British Columbia's 672 private liquor stores have done quite well under the Liberals, especially after many of the liquor laws were expanded. Times are changing and grocery stores may end up selling beer and wine, much to the chagrin of the liquor stores.
B.C.'s Prime Minister, Christy Clark has been listening to the people, as well as paying close attention to the polls. She just wants to get the right balance between public safety, public convenience and the promotion of B.C. products right before saying beer and wine can be sold in B.C. grocery stores.
At a news conference Wednesday in West Kelowna, Clark said she was well aware of public support for allowing the sale of beer and wine in grocery stores by a four-to-one margin, but pointed out the proposal still needed a little work.
"I'm concerned about the public safety aspect of that," she said. "We need to pay real close attention to that, at the same time we are making sure that B.C. products benefit from it, and health and safety is protected. But the public told us really clearly that they want convenience. We're trying to see if we can make that work."
Clark also said that while her Liberal government is reviewing the proposal, she admitted the laws needed modernization. Last month, John Yap, the parliamentary secretary, submitted a report to the Justice Ministry with 70 recommendations, including one in particular, the selling of beer and wine in grocery stores.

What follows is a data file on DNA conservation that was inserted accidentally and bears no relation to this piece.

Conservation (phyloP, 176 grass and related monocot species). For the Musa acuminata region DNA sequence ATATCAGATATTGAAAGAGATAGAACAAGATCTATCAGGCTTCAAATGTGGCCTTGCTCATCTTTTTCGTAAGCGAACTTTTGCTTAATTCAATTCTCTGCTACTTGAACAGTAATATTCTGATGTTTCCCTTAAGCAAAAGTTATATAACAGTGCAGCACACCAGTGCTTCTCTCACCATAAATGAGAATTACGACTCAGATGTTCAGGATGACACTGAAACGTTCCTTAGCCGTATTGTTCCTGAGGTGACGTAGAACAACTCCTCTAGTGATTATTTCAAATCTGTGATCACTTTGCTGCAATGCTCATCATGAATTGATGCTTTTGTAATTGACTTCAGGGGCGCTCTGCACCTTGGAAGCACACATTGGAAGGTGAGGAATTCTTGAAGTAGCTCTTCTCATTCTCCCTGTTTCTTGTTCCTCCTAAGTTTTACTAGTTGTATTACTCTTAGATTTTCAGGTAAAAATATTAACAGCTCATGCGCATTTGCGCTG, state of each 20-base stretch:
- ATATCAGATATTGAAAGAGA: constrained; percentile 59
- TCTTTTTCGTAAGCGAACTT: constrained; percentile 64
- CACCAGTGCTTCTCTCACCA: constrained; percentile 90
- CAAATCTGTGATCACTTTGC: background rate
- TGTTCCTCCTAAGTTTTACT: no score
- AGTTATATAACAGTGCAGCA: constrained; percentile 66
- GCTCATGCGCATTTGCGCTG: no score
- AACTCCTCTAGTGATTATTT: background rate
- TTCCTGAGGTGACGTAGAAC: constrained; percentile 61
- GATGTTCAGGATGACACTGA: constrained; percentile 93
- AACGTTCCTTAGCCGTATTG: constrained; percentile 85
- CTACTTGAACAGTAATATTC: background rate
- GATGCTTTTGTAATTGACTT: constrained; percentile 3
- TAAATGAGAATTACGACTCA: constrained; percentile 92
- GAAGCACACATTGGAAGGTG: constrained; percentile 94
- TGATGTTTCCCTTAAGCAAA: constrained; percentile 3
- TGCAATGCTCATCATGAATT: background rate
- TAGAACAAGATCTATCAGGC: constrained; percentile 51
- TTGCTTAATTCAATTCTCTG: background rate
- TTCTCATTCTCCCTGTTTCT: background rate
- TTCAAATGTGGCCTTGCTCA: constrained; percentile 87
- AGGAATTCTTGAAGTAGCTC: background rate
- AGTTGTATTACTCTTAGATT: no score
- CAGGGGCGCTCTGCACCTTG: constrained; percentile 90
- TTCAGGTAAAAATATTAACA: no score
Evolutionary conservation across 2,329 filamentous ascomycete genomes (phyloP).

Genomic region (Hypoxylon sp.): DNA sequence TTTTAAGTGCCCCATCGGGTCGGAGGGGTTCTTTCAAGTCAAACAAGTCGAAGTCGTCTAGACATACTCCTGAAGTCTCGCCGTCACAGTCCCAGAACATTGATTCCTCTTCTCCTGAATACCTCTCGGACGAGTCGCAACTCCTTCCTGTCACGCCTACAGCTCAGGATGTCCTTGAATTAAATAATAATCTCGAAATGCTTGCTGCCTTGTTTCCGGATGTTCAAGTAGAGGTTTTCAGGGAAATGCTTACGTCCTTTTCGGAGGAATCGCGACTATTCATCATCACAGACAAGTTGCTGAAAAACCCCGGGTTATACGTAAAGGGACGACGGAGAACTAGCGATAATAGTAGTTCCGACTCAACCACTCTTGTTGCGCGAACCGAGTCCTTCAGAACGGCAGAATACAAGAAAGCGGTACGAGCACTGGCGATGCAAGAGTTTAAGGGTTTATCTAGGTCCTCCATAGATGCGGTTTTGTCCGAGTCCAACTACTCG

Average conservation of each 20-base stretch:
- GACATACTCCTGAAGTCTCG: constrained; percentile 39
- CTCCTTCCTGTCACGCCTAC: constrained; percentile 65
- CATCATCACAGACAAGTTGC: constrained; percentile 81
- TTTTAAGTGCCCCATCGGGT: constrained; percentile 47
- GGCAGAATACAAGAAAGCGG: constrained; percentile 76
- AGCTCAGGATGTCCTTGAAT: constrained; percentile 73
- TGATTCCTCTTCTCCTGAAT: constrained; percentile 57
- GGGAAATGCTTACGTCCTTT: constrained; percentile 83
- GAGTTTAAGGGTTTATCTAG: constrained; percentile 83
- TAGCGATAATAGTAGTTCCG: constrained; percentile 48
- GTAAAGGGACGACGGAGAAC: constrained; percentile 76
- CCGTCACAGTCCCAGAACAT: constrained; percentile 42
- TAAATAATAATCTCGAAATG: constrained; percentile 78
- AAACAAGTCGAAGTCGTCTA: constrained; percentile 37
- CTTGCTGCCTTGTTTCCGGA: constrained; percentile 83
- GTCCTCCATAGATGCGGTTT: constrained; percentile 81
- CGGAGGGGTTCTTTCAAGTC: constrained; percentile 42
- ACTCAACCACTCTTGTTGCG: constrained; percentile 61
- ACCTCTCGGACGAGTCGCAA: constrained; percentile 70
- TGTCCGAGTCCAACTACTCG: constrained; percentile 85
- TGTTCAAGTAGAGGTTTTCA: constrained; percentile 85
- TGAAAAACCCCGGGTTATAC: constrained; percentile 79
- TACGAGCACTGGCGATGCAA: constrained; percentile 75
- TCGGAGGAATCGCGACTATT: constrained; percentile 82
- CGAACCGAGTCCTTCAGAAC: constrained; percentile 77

At the completion of the review by the Justice Ministry, it was stated that an overwhelming 75 percent of comments were in favor of having more convenient access to buying beer and wine. There were more than 3,587 private emails and letters, as well as over 4,000 blog comments, all in favor of the proposal.
Clark announced Wednesday that her government is in favor of 12 of the 70 recommendations, "including permitting winemakers, craft brewers and specialty distillers to sell their products at farmers' markets and secondary tasting rooms."
This news was not taken well by the private liquor store owners. Ian Baillie, head of the Association of Beverage Licensees of B.C. was quoted in November as saying, “The government needs to consider the impact of allowing large grocery chains to sell liquor on the thousands of jobs and millions of dollars in income that are provided by the current system.”
Private liquor store owners are adamant that sales will drop significantly, putting many liquor stores out of business. But looking at Quebec and Alberta, who allow the sale of beer and wine in grocery stores, there has been no great upheaval. If anything, the privatization of liquor sales has led to more competitiveness, both in pricing and choices for the public.